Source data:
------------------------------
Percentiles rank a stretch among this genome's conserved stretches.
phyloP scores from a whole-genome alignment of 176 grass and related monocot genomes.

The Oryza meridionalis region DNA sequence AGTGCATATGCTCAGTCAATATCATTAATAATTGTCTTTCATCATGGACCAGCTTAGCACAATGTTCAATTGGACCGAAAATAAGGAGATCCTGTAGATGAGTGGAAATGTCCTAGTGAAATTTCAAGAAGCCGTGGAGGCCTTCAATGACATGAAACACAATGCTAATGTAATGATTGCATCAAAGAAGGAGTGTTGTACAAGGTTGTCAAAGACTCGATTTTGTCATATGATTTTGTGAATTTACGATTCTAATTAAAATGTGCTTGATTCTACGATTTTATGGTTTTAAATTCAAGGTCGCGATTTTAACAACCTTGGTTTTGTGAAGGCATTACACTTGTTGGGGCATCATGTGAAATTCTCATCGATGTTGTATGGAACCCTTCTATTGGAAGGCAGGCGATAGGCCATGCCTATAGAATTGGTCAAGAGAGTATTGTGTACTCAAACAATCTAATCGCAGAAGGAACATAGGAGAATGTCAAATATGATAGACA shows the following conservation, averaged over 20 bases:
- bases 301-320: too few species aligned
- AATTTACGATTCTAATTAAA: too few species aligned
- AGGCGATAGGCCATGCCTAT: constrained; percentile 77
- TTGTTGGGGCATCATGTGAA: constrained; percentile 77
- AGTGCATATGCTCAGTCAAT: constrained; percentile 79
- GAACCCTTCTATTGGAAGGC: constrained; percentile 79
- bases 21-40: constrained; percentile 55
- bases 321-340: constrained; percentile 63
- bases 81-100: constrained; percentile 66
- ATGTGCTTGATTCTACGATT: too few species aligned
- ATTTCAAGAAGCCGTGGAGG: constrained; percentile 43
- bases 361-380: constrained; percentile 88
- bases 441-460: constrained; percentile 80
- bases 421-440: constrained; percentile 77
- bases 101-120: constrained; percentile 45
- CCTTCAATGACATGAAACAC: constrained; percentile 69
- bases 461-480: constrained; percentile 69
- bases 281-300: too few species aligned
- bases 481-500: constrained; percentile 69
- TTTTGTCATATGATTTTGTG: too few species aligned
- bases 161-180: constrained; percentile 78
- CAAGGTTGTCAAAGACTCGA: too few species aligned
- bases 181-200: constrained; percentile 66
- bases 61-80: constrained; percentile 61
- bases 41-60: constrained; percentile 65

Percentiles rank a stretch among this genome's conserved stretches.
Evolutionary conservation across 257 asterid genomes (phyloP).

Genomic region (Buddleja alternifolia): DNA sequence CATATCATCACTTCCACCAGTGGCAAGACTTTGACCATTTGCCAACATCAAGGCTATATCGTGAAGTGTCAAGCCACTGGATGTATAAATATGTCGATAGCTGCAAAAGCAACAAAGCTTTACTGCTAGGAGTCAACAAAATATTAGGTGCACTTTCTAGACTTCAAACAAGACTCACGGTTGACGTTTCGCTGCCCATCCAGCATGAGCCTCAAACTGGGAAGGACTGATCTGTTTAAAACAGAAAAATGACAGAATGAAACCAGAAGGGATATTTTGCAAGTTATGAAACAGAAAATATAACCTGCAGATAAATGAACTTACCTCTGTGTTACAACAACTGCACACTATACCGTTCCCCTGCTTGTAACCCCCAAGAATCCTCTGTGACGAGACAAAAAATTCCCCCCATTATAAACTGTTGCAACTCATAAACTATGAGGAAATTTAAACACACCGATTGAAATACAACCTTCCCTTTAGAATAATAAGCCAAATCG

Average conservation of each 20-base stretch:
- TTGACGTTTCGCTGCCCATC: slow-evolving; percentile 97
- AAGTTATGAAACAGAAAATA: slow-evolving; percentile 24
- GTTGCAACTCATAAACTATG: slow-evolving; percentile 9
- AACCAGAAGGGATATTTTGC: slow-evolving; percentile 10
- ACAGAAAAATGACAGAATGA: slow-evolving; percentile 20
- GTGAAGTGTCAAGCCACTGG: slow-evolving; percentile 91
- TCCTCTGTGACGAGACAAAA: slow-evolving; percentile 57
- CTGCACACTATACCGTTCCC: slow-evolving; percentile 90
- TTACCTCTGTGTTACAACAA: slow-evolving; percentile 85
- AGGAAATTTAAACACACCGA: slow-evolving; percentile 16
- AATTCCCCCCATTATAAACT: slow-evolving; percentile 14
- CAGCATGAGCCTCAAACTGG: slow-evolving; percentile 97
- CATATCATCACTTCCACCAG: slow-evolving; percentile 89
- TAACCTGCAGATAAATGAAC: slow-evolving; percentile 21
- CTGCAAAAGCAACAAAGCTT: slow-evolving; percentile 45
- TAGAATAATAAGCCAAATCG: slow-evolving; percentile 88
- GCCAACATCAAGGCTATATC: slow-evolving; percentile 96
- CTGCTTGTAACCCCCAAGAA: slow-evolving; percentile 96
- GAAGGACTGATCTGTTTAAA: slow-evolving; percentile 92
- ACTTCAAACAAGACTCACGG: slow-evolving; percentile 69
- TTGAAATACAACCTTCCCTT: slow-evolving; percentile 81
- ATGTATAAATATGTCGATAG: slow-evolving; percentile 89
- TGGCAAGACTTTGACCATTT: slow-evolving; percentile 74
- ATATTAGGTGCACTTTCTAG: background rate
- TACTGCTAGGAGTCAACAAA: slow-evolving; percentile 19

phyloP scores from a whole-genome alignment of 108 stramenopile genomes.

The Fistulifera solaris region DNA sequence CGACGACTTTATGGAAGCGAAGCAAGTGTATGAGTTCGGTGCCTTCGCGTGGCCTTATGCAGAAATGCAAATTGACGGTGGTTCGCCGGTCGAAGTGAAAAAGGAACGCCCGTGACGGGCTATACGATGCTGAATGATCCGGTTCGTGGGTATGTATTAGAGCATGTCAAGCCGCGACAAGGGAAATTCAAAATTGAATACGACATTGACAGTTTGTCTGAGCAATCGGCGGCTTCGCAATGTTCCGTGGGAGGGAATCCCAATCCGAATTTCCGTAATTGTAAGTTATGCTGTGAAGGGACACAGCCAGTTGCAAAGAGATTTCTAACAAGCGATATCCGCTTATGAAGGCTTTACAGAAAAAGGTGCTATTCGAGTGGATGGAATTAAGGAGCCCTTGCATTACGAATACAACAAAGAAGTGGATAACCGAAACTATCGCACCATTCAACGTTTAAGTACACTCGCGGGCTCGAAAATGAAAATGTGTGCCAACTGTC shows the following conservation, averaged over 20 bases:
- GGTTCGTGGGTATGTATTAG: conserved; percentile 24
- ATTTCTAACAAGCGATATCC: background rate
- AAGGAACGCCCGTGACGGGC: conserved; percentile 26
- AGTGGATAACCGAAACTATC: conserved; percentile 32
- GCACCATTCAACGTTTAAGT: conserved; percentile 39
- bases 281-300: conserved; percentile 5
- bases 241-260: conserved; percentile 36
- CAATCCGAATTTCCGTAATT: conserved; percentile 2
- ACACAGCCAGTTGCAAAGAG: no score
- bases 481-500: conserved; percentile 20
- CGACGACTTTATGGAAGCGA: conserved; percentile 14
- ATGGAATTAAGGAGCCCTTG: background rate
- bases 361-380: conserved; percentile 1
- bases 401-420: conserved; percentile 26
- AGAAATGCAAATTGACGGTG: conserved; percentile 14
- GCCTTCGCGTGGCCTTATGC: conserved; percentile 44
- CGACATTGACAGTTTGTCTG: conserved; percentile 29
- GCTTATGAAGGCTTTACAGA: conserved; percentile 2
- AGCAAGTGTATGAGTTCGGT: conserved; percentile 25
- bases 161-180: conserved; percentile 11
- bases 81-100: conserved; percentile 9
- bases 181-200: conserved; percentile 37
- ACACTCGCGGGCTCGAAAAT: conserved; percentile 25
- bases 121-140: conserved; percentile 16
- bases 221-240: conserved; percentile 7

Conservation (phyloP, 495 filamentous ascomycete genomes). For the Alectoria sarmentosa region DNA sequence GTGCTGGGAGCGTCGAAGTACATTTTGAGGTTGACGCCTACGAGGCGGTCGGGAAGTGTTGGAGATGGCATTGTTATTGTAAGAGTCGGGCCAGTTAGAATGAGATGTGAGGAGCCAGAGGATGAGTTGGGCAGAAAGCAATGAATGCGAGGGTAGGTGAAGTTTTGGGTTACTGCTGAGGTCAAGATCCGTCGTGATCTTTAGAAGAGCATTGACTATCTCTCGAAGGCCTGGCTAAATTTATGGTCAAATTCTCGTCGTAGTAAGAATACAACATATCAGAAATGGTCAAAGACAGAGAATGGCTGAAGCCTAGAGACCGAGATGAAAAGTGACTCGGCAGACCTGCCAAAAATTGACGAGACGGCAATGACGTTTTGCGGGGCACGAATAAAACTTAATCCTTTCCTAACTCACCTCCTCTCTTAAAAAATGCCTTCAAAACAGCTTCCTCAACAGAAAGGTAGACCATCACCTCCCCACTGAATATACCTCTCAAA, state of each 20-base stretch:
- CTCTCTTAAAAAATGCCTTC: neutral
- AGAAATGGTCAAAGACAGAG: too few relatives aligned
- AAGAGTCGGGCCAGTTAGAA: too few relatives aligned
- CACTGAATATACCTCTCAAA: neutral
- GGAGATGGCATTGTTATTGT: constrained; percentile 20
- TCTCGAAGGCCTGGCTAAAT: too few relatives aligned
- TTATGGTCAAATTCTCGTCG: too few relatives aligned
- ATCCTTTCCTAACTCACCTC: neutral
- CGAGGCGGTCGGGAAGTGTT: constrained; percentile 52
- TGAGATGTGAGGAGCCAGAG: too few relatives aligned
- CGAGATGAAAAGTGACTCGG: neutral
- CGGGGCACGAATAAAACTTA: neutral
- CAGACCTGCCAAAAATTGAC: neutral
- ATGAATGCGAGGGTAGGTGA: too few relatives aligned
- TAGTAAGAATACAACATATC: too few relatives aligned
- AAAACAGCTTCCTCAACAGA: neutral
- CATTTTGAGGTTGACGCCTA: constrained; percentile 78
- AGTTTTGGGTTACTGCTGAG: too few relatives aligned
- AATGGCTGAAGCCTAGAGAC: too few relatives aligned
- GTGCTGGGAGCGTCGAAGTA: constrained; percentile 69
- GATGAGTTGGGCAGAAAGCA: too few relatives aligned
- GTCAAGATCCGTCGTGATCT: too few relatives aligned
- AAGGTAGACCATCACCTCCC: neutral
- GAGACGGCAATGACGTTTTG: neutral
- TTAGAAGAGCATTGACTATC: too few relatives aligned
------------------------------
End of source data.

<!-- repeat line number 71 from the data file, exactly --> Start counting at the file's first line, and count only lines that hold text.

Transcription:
- ATGGAATTAAGGAGCCCTTG: background rate